The nurse also asked Nigerians to always check the packs of the medications they buy for things as tiny as a wrong inscription, packaging, or error of any kind to identify the oddities.
Fake products have become a national problem and have continued to generate concerns as some desperate Nigerians are profiting from the sale of potentially dangerous products.

A report by the ‘Organised Crime: West African Response to Trafficking,’ a project of the Economic Community of West African States, said illicit and counterfeit medical products from China and India were taking over the drug markets in Nigeria, Ghana, Benin Republic, Togo, Guinea and other countries in the sub-region.

The OCWAR-T observed that the illegal drugs were often shipped from Guangzhou in China and cleared through the ports in Apapa, Tema, Cotonou, and Conakry, using intermediaries.

Experts have also noted that Nigeria’s healthcare system is under renewed attack due to the growing prevalence of fake and substandard products.

They identify weak regulations and enforcement as reasons for why the menace has thrived for so long.

The experts, however, called on the government at all levels to urgently reinvigorate strategies to protect the people from the scourge of counterfeit products.
The World Health Organisation has continued to reiterate that substandard and falsified medical products may cause harm to patients and fail to treat the diseases for which they are intended.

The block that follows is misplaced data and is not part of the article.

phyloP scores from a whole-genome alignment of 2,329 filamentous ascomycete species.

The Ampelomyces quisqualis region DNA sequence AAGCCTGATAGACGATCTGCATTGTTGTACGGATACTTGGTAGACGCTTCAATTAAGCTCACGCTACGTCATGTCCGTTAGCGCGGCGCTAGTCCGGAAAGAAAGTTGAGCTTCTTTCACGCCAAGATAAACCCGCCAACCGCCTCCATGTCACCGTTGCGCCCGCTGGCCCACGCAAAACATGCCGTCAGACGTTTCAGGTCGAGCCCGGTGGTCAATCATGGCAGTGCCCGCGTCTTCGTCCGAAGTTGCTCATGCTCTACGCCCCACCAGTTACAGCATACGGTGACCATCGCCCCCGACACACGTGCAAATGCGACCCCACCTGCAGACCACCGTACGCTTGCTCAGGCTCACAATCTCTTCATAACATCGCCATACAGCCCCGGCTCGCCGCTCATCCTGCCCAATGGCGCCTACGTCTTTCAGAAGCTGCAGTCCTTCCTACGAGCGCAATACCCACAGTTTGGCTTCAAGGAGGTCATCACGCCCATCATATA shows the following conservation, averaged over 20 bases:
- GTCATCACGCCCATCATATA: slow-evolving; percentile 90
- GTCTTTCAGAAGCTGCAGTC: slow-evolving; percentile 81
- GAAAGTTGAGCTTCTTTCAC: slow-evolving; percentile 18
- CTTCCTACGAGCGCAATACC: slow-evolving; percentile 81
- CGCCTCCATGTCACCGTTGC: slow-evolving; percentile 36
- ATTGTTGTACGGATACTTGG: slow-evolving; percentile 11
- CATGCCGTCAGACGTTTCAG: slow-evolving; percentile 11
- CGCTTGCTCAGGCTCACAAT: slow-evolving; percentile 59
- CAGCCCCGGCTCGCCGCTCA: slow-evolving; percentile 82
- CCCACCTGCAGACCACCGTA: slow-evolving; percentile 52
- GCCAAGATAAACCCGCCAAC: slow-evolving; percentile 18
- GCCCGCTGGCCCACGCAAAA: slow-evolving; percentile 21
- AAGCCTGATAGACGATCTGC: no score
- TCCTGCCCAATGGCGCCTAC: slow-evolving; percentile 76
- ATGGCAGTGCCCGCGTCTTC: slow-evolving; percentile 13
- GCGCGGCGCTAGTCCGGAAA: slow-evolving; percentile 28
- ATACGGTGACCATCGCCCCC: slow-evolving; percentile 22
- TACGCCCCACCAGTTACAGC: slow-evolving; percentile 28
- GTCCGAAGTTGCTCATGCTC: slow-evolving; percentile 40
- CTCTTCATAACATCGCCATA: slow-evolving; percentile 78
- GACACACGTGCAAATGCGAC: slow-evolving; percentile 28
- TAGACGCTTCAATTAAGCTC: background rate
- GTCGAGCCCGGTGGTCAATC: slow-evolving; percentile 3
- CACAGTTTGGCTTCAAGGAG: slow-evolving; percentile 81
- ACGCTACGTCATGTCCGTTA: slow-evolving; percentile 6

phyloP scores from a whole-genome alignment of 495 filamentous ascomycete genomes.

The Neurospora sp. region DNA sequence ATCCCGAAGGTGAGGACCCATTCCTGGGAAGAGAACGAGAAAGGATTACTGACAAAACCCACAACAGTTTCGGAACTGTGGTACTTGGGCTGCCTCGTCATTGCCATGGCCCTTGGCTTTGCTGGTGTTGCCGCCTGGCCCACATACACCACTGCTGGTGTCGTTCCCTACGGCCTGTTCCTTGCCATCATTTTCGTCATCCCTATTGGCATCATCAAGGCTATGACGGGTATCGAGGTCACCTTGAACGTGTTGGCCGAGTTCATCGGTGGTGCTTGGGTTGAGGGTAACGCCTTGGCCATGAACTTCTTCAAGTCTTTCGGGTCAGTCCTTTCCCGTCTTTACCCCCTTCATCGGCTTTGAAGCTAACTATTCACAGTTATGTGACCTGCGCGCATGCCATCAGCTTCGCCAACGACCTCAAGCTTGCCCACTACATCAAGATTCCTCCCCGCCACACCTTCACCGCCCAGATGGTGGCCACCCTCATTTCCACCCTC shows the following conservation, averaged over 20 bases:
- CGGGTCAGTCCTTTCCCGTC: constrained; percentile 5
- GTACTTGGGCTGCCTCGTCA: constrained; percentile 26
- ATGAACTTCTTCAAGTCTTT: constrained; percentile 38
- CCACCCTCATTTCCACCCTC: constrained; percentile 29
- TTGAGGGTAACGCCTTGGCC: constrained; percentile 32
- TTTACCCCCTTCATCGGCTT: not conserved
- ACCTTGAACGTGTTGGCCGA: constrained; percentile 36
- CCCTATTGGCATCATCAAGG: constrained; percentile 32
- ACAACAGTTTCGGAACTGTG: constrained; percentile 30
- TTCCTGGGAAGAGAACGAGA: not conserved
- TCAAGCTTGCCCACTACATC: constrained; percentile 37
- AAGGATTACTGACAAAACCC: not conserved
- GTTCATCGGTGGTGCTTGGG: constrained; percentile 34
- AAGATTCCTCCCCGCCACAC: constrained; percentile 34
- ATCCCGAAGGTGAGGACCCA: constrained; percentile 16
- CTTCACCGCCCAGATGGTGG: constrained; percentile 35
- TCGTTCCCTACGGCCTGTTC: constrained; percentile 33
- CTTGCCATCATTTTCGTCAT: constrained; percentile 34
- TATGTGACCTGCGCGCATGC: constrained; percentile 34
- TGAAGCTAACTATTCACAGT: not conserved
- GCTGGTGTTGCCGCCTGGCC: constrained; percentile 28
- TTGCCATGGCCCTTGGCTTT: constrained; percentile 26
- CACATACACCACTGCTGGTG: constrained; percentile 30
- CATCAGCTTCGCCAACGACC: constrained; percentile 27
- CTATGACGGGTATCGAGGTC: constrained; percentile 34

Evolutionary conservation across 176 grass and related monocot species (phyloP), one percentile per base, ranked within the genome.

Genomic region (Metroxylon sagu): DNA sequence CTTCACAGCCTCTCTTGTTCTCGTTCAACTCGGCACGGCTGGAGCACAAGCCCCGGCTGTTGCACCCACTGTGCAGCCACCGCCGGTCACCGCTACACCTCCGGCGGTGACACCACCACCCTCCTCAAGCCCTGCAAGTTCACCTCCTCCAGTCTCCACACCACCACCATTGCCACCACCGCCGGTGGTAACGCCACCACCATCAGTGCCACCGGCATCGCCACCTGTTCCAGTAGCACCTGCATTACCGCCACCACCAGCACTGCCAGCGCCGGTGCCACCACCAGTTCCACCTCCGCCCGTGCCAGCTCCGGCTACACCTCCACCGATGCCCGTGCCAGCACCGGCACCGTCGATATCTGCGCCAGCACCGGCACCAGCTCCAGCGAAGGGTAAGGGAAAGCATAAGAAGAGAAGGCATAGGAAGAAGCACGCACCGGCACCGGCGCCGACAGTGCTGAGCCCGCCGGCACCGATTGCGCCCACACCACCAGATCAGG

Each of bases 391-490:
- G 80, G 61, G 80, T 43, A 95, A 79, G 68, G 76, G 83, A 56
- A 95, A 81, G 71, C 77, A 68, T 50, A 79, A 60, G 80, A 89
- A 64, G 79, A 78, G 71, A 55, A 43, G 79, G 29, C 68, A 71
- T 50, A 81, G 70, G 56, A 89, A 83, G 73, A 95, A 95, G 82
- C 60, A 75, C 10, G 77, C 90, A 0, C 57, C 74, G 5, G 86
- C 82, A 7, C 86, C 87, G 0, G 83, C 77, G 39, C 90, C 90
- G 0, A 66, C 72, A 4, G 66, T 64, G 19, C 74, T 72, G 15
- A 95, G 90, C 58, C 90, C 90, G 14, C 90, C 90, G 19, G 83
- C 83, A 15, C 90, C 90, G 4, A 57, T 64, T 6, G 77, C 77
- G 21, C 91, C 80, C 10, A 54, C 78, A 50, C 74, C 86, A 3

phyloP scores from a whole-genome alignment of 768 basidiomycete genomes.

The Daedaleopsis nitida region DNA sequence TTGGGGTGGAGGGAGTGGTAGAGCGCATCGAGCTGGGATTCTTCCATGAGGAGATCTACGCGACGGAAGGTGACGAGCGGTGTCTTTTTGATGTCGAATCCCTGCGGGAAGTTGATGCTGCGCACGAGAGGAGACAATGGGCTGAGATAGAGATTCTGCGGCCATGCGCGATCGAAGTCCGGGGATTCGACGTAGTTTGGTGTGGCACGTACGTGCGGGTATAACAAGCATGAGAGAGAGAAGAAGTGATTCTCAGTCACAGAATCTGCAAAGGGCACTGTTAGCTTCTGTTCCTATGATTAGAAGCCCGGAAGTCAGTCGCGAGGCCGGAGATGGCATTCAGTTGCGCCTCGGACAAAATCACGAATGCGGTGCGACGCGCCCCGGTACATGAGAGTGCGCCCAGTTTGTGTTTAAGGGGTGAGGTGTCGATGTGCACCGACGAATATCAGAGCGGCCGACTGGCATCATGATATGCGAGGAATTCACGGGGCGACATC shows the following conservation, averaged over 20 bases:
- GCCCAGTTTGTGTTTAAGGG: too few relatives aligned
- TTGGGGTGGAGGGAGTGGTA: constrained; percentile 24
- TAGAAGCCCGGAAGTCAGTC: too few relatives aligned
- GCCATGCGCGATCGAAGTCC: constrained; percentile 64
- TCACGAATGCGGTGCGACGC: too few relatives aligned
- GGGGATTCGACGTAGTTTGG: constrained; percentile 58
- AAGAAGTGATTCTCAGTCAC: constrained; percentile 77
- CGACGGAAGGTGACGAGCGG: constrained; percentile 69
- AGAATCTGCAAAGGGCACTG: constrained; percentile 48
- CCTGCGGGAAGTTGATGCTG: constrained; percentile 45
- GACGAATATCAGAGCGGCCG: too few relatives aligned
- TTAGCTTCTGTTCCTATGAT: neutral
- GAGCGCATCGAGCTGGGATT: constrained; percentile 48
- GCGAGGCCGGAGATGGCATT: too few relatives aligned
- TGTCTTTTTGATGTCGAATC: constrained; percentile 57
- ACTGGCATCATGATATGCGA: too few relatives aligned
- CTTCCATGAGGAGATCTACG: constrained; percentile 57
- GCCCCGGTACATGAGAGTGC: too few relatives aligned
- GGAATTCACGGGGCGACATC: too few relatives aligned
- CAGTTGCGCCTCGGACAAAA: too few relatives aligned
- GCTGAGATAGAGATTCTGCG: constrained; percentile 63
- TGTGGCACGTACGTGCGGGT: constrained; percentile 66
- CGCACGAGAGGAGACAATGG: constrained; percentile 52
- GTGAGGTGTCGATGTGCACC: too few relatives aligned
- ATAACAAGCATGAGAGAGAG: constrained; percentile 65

They lead to a loss of confidence in medicines, healthcare providers, and health systems.
The National Agency for Food and Drug Administration and Control revealed that counterfeit versions of Seaman Schnapps, Hennessey, Four Cousins, Carlo Rossi, Jenney, Chelsea London Dry Gin, Schnapp Dry Gin, McDowells, Black Labels, Gordons, Martell, Campari, Smirnoff Ice, Eva non-alcoholic drink, Evra non-alcoholic drink, and Cartel are among products intercepted in Eziukwu Market (Cemetery Market) Aba, Abia State.

The agency also said there was a date revalidation for expired products like Peak milk, several brands of powdered milk, ketchup, yogurt, Coca-Cola products, and packaging of fake and substandard products, which were later sold to unsuspecting members of the public for consumption.

The Director-General of NAFDAC, Prof Mojisola Adeyeye, told Sunday PUNCH that the activities of the counterfeiters in the Aba market had been going on for a long time as they operated like a cartel and threatened anyone who dared to challenge them.
She stated, “Because of the extensive operation, the agency raided over 240 shops-turned-factories where the harmful products were being produced and marketed.

“The shops-turned factories are very filthy, using water from very unhygienic sources, harmful chemicals, saccharin, colouring, dirty recycled bottles, and cloned packaging materials of other brands.

“The adulteration of alcoholic beverages by criminal elements in the country is done by mixing cheaper sources of sugar and starch besides grapes or fruit, among other harmful chemicals unsuitable for human consumption.
The NAFDAC DG warned that consuming adulterated alcohol could cause nausea and vomiting, abdominal pain, drowsiness, and dizziness, blue-tinged or pale skin, irregular or slow breathing, low body temperature, unconsciousness, or passing out.

She said it could also lead to kidney and liver failure, or even death.

Adeyeye stated, “Methanol, a substance which can be used in fake vodka, may cause permanent blindness. The WHO in their Global Status Report on Alcohol and Health estimated that more than three million people die all over the world as a result of alcohol poisoning.